By Lee Rice Epstein
About a minute into Genesis, the new album from Peter Evans Quintet, my wife looked over at me and asked, “What is this? It’s beautiful.” The “this” she asked about was “Introduction,” the first half of the suite “Fanfares,” an extended solo from Peter Evans. And it is definitely gorgeous.
Genesis, like Lifeblood, is another 100-minute album compiled from performances in 2015 and 2016. As a fan who doesn’t get out much, it’s fantastic to hear a release like this within a year of its recording. There’s no lineup change from Destination: Void, so again it’s Evans on trumpet and piccolo trumpet, Sam Pluta on live electronics, Ron Stabinsky on piano and synthesizer, Tom Blancarte on bass, and Jim Black on drums, percussion, and electronics.
Genesis consists of four new suites: “Fanfares,” “Genesis/Schismogenesis,” “Patient Zero (15 Scenes),” and “3 for Alice (Coltrane).” The Janus-faced quintet continues to blur the lines between electro and acoustic, primarily through Pluta’s live quoting and reassembling of, particularly, Evans and Stabinsky. Blancarte (a little low in the mix, for about half the album) and Black simultaneously buoy the band and propel it forward at a breakneck speed. It’s a type of highly-controlled chaos, with a classic hard-bop center. It feels strange to say (though maybe less so in the context of Nate Wooley’s 2015 quintet tribute) but it feels like you could draw a solid through line from the Evans quintet to Wynton Marsalis’s 1980s quartet.
After Stabinsky joins Evans towards the end of the introduction, “Fanfares” proper kicks in, and the band goes racing, tumbling, and, yes, swinging. It’s not long before a Stabinsky solo is suddenly fed back at you, highly distorted at variable speeds, that you catch where Pluta is folded into the mix. Meanwhile, Black glides from open ride to hi-hat, sliding across toms in tandem with Evans’s octave-leaping runs.
“Genesis/Schismogenesis,” organized into four stages, opens with contemplative beauty, Black on percussion and Stabinsky’s gentle chord blocks playing against Evans’s alternately plaintive and fiery exploration. Gradually, all the parts are drawn into an urgent center that just as smoothly flies apart. There’s a peculiar tension when parts align, the suspense that whatever comes next will be unpredictable, wild. The final section, “Stage 4,” features a utterly brilliant unison melody.
“Patient Zero (15 Scenes)” opens with a dread-infused keyboard motif that recurs throughout the suite, acting as a clapperboard between each “scene.” I’m fairly certain it’s a John Carpenter sample, but I couldn’t find the exact source; if it isn’t, well, it strongly evokes his scores from Assault on Precinct 13, Halloween, and The Fog, setting the mood for the next 15 minutes. After several recurrences, however, even the motif dissolves, with Pluta drawing out long sequences of effects, distortion, and high frequencies, interwoven with some unconventional improvisation from Evans.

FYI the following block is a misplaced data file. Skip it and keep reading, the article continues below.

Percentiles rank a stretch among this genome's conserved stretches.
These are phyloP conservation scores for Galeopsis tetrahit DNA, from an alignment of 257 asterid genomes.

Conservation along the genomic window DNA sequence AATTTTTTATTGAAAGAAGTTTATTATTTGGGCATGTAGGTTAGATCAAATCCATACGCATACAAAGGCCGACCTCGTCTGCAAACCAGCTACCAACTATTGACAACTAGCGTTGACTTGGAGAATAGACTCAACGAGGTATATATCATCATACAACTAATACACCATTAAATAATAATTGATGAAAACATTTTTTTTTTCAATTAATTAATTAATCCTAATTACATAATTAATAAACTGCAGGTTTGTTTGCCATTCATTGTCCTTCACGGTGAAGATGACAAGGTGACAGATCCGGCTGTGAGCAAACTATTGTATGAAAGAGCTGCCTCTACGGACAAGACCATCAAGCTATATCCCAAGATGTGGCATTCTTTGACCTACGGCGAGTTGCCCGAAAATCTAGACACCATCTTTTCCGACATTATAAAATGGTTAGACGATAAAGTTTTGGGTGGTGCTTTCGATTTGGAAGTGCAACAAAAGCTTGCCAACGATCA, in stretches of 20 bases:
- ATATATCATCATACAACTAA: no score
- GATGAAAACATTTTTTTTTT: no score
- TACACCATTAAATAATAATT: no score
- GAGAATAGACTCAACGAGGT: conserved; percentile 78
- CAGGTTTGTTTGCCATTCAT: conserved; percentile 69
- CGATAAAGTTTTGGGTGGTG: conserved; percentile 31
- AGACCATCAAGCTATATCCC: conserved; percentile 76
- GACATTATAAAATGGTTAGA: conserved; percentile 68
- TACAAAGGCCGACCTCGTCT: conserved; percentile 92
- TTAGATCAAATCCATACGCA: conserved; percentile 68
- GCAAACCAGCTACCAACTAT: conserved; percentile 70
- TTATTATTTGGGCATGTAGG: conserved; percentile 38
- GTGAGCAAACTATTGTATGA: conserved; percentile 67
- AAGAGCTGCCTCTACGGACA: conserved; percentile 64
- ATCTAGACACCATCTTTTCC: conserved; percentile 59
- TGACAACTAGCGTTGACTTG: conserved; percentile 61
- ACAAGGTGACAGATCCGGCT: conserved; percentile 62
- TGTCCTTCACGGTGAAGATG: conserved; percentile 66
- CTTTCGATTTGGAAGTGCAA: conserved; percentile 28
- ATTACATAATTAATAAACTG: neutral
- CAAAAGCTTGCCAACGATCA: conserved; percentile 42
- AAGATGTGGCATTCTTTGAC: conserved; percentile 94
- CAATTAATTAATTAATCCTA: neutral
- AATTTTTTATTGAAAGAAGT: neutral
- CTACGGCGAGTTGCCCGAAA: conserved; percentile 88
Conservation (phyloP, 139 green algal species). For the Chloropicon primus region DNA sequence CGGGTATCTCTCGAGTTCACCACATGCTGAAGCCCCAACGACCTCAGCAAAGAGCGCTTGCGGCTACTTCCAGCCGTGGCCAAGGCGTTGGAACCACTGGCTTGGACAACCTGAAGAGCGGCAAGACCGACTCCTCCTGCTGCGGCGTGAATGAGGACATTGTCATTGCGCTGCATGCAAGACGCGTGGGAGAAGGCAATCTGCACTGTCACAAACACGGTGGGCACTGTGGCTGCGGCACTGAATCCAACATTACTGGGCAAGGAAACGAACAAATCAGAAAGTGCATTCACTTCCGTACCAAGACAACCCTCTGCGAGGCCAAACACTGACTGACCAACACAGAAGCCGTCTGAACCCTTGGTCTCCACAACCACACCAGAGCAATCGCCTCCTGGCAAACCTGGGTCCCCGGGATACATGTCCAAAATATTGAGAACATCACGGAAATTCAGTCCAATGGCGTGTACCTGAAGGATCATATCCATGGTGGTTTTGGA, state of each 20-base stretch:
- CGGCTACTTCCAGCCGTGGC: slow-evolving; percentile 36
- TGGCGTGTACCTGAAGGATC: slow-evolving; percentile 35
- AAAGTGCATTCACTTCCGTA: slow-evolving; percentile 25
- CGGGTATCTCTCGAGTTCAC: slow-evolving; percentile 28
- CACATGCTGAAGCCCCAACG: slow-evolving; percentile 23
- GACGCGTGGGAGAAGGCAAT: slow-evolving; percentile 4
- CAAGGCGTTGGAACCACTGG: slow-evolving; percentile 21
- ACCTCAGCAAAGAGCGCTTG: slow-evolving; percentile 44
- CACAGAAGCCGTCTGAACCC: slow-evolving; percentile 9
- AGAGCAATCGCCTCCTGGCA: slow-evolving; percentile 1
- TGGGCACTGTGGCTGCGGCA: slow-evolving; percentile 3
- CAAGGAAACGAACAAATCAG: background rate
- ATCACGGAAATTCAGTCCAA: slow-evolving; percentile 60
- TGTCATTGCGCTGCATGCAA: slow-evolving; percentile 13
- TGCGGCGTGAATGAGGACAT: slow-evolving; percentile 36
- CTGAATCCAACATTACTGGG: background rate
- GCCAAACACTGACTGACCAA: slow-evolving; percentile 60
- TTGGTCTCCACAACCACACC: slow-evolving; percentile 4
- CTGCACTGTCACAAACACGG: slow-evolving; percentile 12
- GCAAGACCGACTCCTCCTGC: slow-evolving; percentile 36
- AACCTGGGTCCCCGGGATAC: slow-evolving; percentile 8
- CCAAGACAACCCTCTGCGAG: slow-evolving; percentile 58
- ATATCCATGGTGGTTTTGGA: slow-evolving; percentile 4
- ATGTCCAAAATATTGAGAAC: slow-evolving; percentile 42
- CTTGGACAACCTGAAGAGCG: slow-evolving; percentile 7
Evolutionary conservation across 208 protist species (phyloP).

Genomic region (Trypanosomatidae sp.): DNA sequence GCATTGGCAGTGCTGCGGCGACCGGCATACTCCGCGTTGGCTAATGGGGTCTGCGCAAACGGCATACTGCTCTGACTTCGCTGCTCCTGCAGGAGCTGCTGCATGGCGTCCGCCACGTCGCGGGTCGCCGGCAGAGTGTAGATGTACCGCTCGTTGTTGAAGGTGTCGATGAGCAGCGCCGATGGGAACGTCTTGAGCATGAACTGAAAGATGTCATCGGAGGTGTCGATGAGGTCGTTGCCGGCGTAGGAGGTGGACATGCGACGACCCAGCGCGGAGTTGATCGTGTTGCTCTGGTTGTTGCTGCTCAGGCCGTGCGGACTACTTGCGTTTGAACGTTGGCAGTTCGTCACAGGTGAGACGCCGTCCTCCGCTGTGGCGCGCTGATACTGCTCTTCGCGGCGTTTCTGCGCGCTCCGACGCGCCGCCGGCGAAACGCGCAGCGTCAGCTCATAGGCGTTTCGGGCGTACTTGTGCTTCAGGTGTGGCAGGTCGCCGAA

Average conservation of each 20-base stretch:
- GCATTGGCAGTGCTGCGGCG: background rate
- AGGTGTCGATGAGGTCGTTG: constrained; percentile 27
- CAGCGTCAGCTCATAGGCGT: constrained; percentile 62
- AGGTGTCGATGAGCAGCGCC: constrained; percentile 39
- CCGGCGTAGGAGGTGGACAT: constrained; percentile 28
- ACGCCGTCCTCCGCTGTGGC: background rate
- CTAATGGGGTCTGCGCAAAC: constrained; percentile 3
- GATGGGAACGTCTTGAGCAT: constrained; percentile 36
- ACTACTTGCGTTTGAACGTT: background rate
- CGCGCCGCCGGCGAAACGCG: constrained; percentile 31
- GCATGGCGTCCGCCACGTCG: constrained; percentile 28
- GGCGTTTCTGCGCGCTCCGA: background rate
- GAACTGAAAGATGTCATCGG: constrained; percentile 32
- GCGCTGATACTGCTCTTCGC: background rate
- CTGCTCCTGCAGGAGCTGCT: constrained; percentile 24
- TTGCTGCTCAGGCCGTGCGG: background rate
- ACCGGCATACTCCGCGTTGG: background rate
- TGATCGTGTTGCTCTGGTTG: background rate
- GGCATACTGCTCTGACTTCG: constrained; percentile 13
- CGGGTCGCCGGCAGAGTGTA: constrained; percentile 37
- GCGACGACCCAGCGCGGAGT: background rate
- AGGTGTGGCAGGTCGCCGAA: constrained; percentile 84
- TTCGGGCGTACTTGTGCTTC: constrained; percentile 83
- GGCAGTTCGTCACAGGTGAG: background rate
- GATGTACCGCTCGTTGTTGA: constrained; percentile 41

And then there’s “3 for Alice.” At 47 minutes, it could be an album all on its own. More love for Blancarte here, who moves into the foreground (he’s also helped by a great mix on the final suite). “Intergalactic,” “Elemental,” and “12 Earthly Branches” are separated by brief interludes, the first of which highlights an incredible Blancarte solo. Stabinsky fills “Elemental” with fleet, gorgeous runs, and Black pulls back slightly, settling into a mellow swing groove. This winds its way to another tightly-wound unison line that takes the tempo to an almost unreal place, leading right into an improvised duet from Pluta and Black (duo album from these two, please). And “12 Earthly Branches” finishes the album with 15 straight minutes of big-hearted fire. The group starts and stops on arrhythmic beats, rapidly shifts tempo, turns sharp corners, and flat-out swings like very few bands out there.
One final note. After assembling some notes, I went back to read our past reviews of the quintet, and I found that Joe Higham had written the following about the debut Ghosts: “Blancarte holds the whole thing together, probably more than we actually notice” and “This for me is where Wynton Marsalis could of gone with his classic 4tet, but never did [sic].” It was interesting to see that two reviewers, years apart, would come to similar conclusions.
Available at Bandcamp.